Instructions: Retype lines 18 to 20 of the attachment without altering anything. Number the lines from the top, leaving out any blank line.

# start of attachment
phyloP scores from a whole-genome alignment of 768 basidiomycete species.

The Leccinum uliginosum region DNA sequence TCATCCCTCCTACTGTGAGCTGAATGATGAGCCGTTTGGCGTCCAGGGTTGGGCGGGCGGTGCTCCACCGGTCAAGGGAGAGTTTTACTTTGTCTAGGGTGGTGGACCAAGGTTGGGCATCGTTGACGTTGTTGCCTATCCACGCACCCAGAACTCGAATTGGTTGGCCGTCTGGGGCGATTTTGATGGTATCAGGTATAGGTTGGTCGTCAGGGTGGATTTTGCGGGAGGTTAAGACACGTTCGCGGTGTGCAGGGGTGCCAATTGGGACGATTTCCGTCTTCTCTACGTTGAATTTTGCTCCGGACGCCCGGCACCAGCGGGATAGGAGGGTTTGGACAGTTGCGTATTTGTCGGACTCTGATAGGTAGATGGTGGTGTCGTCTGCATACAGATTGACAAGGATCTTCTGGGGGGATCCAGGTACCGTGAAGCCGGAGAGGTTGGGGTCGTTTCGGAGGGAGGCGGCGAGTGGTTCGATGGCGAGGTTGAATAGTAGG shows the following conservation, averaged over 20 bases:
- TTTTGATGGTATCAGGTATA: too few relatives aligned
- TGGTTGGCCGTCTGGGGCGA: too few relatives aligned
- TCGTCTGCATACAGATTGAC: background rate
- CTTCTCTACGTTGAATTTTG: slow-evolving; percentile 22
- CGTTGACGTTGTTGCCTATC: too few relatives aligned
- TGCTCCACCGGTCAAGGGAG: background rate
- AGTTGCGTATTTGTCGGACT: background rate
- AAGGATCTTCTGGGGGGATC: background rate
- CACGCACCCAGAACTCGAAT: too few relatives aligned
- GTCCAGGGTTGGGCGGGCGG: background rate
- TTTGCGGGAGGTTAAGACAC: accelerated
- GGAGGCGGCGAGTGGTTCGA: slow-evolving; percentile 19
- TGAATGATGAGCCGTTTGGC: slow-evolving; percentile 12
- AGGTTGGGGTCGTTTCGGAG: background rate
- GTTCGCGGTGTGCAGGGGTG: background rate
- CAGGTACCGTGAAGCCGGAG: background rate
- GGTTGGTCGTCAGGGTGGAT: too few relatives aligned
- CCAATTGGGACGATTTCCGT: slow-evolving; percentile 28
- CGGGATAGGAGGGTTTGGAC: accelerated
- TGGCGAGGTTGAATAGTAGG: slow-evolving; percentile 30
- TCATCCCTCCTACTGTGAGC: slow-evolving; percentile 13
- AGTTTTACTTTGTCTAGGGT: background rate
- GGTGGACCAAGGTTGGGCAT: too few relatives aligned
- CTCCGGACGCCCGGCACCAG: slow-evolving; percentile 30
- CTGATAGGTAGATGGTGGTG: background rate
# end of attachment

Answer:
- CAGGTACCGTGAAGCCGGAG: background rate
- GGTTGGTCGTCAGGGTGGAT: too few relatives aligned
- CCAATTGGGACGATTTCCGT: slow-evolving; percentile 28